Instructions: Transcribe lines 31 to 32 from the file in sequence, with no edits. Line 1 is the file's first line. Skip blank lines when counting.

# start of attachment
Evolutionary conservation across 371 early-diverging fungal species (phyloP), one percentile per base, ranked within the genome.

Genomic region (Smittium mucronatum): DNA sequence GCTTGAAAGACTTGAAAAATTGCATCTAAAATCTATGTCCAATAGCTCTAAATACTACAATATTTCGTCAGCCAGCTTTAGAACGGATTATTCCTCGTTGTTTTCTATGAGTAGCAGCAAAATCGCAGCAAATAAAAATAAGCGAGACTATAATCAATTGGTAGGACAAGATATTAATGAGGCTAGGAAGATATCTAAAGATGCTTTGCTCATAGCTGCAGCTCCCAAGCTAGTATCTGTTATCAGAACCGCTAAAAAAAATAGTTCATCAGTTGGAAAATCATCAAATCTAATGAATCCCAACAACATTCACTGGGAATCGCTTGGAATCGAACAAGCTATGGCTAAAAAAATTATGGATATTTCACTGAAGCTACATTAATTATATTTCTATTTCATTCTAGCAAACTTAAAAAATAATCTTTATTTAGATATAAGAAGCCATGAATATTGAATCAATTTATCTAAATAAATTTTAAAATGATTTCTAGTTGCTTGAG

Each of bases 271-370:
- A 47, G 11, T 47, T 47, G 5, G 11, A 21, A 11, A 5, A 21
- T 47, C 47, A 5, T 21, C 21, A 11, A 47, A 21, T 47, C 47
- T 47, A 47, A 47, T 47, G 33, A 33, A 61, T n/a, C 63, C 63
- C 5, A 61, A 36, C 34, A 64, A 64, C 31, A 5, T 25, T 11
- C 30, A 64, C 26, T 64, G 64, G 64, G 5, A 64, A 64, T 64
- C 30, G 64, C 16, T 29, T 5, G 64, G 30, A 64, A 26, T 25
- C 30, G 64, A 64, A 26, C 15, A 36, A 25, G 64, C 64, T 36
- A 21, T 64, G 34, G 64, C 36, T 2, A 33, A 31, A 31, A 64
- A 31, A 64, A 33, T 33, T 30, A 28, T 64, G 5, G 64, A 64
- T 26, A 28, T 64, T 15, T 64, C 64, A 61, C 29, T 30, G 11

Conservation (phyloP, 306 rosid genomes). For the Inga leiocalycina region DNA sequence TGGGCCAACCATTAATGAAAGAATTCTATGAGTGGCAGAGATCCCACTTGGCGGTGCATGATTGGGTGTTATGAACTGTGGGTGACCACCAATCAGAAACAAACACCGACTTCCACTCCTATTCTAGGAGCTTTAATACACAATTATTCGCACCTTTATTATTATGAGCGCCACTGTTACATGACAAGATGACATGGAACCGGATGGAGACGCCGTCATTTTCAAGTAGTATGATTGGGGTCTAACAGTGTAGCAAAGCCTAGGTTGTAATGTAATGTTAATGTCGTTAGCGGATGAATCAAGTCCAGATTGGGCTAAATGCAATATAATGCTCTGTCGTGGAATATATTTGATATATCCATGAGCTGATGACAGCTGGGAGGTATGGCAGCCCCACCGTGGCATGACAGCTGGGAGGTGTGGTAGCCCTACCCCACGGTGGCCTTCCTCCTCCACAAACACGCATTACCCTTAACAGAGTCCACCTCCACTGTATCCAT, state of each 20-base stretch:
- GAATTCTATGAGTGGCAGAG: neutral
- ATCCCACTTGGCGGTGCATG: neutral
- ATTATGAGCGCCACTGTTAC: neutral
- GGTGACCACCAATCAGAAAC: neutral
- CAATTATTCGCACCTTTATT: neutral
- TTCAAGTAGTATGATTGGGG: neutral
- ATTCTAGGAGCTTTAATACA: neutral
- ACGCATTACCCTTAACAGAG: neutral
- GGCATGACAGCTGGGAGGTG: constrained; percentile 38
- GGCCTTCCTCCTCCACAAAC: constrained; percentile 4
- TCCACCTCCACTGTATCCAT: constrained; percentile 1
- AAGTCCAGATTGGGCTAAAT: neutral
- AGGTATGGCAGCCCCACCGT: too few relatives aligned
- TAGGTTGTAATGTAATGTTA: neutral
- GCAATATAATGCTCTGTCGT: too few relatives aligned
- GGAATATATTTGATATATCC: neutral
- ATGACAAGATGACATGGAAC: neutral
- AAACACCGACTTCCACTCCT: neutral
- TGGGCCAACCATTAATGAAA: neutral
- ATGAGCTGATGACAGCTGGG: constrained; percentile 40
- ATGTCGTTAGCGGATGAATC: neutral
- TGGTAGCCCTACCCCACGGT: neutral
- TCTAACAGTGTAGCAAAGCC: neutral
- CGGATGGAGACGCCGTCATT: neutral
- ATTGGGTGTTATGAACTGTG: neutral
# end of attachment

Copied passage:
- ATGACAAGATGACATGGAAC: neutral
- AAACACCGACTTCCACTCCT: neutral